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Big Jack Attack

Police cop an atttitude with local teens

By D.C. Cohen

'LAST NIGHT I was pulled over by three police cars and a police helicopter." Sounds like something a 16-year-old might make up to impress friends. In this case, it is not a tall tale but an impossible truth. A good friend, Franco Benevento, and I are driving home from the Oct. 10 Prince concert at Shoreline Amphitheater. We stop for a snack at the Jack in the Box on Branham and Almaden. We order, get our food and sit down with friends. On the other side of the restaurant, an argument breaks out between a few Leland and Pioneer students. It eventually fades, and the sides part. Minutes later, in the parking lot, the fight is rekindled with insults and yelling. A circle of 30 or 40 spectators forms. Employees, noticing the fight, call the police. As word gets around, the crowd flees.

Franco and I leave the restaurant and pull out of the parking lot. We see a friend's car across the street. I make a U-turn and stop behind them, and Franco gets out to see what's going on. They want to wait for everyone to clear out before heading home. Another car pulls up ahead of our friend's, also waiting. Minutes later, a police helicopter's searchlight covers the area. Two cops are about 100 yards behind us. The two cars in front of us speed off. Franco, who's still out of the car, walks over and gets in. Two police cars are right behind us now, and the light has focused on my car. Not knowing what to do, I drive to the nearest parking lot and stop.

The police cars pull in behind me. Five minutes or so pass and nothing happens. Eventually, one officer approaches the passenger side. He asks if we were in a fight. We say no. He asks for I.D, which Franco doesn't have, and then he orders Franco out of the car, searches him and begins asking him questions. Meanwhile, another officer appears on the driver's side and asks me to step out of the car. He searches me and asks questions.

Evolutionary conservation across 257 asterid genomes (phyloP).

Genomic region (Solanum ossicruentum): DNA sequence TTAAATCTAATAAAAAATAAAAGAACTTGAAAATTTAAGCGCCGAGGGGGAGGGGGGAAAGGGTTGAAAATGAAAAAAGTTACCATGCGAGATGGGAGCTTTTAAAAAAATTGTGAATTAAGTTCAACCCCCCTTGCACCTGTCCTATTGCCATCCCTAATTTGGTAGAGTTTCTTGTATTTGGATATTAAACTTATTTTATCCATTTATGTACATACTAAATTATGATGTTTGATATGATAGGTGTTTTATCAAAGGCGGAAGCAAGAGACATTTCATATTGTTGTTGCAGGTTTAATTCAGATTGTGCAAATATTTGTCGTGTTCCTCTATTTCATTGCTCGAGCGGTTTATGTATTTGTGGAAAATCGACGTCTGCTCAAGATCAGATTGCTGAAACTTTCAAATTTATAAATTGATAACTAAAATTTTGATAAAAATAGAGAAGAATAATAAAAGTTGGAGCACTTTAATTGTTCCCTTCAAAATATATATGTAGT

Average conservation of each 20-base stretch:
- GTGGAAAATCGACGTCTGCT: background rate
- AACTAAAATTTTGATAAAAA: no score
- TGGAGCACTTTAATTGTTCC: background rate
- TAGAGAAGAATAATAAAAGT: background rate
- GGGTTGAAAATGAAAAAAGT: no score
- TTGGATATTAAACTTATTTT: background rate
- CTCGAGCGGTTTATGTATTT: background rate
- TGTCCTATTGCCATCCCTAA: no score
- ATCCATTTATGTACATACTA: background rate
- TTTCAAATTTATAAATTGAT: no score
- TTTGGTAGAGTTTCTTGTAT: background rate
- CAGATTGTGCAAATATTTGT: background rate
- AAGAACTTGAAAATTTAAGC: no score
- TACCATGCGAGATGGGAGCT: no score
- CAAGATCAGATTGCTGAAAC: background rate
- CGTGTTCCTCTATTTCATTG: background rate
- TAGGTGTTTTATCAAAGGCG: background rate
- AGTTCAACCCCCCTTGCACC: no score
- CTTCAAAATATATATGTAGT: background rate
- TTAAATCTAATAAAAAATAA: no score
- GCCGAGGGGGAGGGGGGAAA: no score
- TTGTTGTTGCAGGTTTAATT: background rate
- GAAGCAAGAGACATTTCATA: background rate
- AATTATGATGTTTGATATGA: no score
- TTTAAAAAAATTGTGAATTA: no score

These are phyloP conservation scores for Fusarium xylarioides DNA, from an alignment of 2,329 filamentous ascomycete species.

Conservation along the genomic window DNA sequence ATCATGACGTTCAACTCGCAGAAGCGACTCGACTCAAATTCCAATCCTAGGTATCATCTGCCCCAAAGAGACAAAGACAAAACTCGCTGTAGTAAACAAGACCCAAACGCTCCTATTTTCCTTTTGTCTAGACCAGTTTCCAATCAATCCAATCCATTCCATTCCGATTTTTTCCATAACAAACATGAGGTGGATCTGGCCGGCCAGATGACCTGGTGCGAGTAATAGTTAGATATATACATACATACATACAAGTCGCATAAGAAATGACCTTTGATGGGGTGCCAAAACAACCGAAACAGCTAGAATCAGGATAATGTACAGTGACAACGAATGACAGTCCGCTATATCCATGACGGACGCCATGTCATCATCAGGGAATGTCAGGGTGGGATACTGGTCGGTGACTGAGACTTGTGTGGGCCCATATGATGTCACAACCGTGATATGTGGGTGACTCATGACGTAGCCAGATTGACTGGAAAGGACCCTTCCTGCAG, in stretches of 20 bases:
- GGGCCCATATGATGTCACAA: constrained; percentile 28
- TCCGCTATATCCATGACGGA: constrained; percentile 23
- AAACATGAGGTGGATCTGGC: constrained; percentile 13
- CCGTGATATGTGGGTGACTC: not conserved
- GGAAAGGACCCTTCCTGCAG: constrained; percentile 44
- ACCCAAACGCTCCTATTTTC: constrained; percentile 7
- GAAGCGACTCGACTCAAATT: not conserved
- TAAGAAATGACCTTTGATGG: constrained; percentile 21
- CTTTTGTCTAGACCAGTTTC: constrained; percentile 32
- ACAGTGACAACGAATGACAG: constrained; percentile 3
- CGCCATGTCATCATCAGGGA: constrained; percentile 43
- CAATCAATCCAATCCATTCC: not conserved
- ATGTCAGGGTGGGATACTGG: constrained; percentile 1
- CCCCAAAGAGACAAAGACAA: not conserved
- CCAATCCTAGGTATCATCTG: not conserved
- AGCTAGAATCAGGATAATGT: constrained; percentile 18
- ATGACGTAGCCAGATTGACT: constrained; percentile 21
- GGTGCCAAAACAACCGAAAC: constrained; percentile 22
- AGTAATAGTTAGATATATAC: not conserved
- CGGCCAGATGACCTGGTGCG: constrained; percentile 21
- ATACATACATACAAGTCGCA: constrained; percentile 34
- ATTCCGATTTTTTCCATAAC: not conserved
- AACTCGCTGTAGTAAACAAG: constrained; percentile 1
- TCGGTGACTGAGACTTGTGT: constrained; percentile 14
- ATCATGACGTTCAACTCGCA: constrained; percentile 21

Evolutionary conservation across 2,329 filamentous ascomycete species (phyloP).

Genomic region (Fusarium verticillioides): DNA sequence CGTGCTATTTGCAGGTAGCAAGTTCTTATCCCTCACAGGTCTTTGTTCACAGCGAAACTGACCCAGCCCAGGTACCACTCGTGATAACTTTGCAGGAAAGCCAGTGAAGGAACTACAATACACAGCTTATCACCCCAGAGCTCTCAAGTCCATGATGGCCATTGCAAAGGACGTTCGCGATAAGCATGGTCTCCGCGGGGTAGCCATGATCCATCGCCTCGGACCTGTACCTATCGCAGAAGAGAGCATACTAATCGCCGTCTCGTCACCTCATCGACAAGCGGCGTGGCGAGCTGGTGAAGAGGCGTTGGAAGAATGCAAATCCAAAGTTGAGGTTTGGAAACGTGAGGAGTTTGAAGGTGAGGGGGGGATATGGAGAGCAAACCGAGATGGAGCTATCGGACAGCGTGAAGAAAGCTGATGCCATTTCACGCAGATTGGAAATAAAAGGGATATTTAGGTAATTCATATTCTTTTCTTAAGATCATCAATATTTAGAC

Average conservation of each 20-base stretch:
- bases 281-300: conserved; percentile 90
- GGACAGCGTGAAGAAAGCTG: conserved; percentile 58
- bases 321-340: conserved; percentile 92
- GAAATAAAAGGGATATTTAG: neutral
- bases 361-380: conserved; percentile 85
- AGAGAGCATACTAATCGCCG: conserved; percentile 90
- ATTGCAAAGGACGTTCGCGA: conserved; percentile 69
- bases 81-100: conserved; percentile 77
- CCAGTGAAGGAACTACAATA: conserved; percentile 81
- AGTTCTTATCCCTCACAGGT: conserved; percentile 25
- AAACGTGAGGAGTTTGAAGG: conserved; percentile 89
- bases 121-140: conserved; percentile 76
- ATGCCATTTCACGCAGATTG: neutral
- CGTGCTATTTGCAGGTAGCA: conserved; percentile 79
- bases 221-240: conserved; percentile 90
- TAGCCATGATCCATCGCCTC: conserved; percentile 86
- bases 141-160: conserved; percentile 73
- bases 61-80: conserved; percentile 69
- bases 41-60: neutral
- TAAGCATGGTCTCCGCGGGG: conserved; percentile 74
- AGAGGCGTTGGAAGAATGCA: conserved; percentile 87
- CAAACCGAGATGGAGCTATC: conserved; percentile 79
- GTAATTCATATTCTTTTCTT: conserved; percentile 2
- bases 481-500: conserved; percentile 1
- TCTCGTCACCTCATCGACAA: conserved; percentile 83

He talks on his radio, telling someone my name and driver's license number. The other officer now comes over to me. More interrogation.

"Were you involved in the fight?"

"No."

"Do you know who was? ... How did the fight start?"

"I don't know. They were arguing inside for a few minutes, but it stopped. Later, it restarted outside somehow."

"You seem like a man of perception. Why don't you infer how it started?"

"I don't know."

"All I want is the truth."

"All I could hear was the swearing."

"So you could hear the argument."

"No, I could hear the swear words because they're louder."

Now Franco walks over to me. The officer asks him similar questions, and Franco's responses are somehow better than mine because the police officer turns to me and says, "See? All I want is the truth, and he told it to me. Instead, you show me disrespect and lie to me."

Now he asks me if I have any drugs, weapons or "anything like that" in the car. I tell him exactly what is inside the car: my backpack, golf clubs, and the food I bought at Jack in the Box. He doesn't believe me.

Now he searches my car. Front seat, back seat, trunk, backpack, golf clubs and all. He even manages to further tear a rip in my seat cover. I guess I could have hidden contraband in this once-tiny hole. Now it's a 4-inch gash.

I'm not a lawyer, but I don't see where they have just cause for pulling me over, questioning me or searching my person, my car and my belongings. I was not in Jack in the Box when they arrived, nor in its parking lot. The police simply assumed that since I was a teenager, I must have been involved with whatever trouble there was. If age determines eligibility for crime, are entire adult populations suspects for one adult criminal's actions?

I do not wish to generalize about a police force from a single experience, and I remain optimistic that other officers hold up the ideals of peace and justice. But the officers in this instance followed no such ideals. They violated our Constitution's Fourth Amendment. Unfortunately, I failed to ask for names and badge numbers. If I could confront them, I imagine none of the officers would admit to any wrongdoing or even have the courage to speak with me face to face, without uniforms or searchlights.


D.C. Cohen is a student at Bellarmine Preparatory School.

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From the Nov. 26-Dec. 3, 1997 issue of Metro.

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